4. Walking Dead by Robert Kirkman

I went back and forth about including a comic on this list, but in the end, Walking Dead is far, far too good to be left by the wayside. An ongoing black-and-white comic published by Image, the Walking Dead centers on a small town cop in a world of traditional Romero zombies. Slow, relentless and hungry for you. In an interesting twist, the zombie infection isn’t transmitted via biting. All humans have it, and if they die with their brain intact, they’ll rise as the undead. Getting a bite just means infection and death, unless treated promptly. Walking Dead excels in every facet of the zombie story. It’s tightly plotted, with intense action and every rising pressure. It also excels in one field other zombie stories often fail — Kirkman actually knows how to write characterization! Shocking, I know!

3. The Rising by Brian Keene

Rather than the mindless zombies of most of these entries, the creatures in The Rising are thinking, reasoning, and pure evil. They set traps, use weapons, taunt the living and drive cars. The zombie plague was unleashed on the earth when scientists at a particle accelerator accidentally let a demonic alien force into our world. These demons took over the dead, using their memories and skills to try and kill all those remaining. A man West Virginia is taunted by the corpse of his second wife and their unborn child, as he attempts to make his way to New Jersey to rescue his surviving son. While it’s a questionable addition to the zombie genre to blame everything on dimension hopping demons, it’s not really any weirder than the mysticism steeped origins of the field. The strength of the story comes at least partly from having an enemy that is so malevolently intelligent, but also able to be slaughtered in such joyful numbers.

2. Autumn by David Moody

Originally released free online, Autumn (and now its sequels) proved to be mammothly successful, and soon spun into book and movie deals. Now spanning five books, the first of which can still be downloaded for free, Autumn humanizes the zombie apocalypse in a manner few other books do. Instead of gore and violence, Moody tells the story of the people who survived. It’s a deep, intriguing look at the psychological terror of the worst situation imaginable — almost everyone on the planet dying, and then coming back again. There are no flying guts and decapitations, hell the Z word isn’t even used, instead it’s claustrophobia, terror, and the dawning realization that humanity is completely and utterly boned. It’s a much slower, more deliberate story than the often breakneck pace of many other entrants on the list, taking more time to focus on the horror of the situation rather than gung-ho action and splatterfests.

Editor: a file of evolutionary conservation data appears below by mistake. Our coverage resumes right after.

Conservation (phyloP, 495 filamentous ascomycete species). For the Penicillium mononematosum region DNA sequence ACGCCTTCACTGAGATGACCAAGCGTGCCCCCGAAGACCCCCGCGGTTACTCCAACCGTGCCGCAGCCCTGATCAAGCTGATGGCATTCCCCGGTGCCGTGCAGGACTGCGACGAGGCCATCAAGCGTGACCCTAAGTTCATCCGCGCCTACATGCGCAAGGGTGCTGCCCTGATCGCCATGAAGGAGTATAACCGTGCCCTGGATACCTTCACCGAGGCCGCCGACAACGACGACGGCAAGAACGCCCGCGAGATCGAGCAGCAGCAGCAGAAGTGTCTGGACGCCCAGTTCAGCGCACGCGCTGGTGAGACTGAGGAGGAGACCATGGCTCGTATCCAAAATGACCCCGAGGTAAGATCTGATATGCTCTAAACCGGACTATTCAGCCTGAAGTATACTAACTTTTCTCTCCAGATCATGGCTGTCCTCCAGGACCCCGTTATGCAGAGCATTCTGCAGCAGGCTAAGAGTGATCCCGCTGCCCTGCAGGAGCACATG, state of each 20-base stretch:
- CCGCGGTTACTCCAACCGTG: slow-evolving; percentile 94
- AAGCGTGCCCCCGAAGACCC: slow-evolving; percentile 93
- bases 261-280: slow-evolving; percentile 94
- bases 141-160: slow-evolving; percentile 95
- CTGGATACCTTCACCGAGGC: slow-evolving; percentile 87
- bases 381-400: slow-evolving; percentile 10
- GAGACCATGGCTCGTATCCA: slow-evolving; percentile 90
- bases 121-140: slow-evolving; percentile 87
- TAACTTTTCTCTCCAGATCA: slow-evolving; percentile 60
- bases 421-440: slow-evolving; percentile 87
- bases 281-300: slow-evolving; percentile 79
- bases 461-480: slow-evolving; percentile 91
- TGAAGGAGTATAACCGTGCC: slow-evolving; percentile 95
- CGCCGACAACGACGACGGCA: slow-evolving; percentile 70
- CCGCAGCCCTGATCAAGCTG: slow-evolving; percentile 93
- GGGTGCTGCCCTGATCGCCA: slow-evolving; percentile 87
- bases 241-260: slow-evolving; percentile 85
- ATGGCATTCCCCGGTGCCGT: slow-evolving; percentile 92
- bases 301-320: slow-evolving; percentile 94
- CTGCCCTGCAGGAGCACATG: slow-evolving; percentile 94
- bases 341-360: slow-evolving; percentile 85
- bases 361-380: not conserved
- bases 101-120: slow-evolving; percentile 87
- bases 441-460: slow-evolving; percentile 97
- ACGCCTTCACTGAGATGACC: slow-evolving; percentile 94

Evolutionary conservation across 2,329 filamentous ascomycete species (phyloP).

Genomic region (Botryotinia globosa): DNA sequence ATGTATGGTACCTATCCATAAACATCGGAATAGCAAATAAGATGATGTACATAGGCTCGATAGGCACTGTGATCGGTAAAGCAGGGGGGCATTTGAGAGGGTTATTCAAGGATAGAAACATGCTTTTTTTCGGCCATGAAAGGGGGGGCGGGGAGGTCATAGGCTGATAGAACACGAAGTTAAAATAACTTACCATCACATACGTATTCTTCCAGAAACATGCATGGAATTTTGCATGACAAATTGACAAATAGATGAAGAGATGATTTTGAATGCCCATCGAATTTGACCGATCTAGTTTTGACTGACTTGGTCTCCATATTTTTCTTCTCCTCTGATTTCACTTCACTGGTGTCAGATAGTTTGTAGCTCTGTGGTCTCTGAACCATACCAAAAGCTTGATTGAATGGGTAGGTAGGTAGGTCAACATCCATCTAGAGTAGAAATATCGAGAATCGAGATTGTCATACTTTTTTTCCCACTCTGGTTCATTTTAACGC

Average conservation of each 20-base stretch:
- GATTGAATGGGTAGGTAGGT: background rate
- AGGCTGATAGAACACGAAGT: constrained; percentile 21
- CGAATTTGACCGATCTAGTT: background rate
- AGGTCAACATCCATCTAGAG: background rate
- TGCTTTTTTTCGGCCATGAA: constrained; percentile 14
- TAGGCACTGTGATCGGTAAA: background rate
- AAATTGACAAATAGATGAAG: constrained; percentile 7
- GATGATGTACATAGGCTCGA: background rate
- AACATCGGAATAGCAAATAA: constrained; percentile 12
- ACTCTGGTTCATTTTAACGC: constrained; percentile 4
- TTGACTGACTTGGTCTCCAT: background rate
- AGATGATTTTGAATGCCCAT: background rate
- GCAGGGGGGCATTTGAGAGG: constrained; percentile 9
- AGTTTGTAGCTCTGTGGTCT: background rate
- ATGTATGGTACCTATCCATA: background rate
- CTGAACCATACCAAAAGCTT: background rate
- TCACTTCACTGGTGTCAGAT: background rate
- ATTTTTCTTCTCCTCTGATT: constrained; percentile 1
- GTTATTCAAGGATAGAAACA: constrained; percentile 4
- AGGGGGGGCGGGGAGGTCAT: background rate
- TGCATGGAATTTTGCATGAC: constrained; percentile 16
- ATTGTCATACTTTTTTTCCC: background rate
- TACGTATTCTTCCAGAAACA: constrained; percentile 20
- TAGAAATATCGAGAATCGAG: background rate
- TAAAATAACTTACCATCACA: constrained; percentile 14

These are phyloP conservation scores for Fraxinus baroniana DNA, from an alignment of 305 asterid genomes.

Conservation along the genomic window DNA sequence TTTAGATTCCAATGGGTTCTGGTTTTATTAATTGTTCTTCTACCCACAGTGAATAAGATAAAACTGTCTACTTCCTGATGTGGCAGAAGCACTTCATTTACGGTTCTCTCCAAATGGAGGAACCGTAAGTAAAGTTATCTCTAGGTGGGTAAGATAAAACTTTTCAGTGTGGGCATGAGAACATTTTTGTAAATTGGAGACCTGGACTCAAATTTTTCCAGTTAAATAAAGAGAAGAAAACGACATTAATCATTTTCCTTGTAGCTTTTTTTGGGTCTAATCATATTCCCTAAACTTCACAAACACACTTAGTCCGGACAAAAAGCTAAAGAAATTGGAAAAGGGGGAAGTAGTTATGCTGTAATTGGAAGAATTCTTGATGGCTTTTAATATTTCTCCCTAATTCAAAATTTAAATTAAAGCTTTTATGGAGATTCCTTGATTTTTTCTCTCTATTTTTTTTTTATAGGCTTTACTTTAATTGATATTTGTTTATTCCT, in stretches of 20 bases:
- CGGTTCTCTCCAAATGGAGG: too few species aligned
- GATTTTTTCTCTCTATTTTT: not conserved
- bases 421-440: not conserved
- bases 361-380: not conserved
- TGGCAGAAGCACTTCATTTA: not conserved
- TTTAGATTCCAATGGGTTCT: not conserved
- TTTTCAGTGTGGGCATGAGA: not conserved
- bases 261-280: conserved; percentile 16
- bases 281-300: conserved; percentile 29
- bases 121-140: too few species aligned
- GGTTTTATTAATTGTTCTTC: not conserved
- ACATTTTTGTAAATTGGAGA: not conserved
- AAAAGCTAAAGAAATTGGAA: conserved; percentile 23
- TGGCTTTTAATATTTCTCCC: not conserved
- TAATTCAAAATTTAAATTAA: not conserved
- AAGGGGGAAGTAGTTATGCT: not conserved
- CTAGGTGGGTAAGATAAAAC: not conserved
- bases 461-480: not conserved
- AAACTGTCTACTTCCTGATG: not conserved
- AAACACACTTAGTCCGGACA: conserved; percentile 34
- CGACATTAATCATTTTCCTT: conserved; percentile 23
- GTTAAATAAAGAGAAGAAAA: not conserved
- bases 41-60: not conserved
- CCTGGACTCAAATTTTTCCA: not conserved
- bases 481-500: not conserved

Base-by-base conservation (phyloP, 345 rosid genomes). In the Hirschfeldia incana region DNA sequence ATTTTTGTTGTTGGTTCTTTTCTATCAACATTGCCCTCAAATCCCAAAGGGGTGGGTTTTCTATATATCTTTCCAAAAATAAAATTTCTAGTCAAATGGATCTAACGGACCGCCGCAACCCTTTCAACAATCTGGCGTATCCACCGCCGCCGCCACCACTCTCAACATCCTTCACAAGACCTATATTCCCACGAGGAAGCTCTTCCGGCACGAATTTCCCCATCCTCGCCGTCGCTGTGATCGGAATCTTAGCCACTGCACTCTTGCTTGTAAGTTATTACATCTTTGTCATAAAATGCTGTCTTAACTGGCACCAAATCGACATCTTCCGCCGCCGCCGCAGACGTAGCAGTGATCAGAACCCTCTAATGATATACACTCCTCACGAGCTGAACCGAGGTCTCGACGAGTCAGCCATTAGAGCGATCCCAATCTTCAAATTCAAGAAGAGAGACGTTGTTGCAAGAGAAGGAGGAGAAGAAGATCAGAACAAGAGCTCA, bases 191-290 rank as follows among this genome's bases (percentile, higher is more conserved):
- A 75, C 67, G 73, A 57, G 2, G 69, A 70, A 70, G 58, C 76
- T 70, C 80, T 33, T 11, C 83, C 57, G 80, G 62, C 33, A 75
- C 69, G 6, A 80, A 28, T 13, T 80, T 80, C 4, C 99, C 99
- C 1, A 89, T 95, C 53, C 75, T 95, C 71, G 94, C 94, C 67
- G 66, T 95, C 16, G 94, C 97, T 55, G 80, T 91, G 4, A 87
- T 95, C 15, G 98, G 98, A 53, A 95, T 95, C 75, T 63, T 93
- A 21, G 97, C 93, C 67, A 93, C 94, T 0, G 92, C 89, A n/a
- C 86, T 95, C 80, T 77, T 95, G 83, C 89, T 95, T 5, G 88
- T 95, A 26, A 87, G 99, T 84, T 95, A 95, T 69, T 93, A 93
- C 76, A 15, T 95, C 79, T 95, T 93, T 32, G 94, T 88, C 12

1.World War Z by Max Brooks

Are you really surprised? WWZ is possibly the greatest zombie novel ever created, accurately portraying the immense damage a tide of the living dead would cause. Set after the end of a zombie war, it’s a collection of tales from survivors, under the guise of a report to the UN. It deals with people attempting to understand the causes of the attacks, struggling to leave their homes, the military attempting to deal with an enemy unlike anything ever seen before. Half the book is a broad historical discussion of the events, but scattered throughout are interviews and stories from individuals that bring home just how terrifying a zombie war would be. The eventual choices that had to be made are harrowing, but at the same time logical. It’s a terrifying, touching, and balanced look at a world at war with the undead. Remember Yonkers.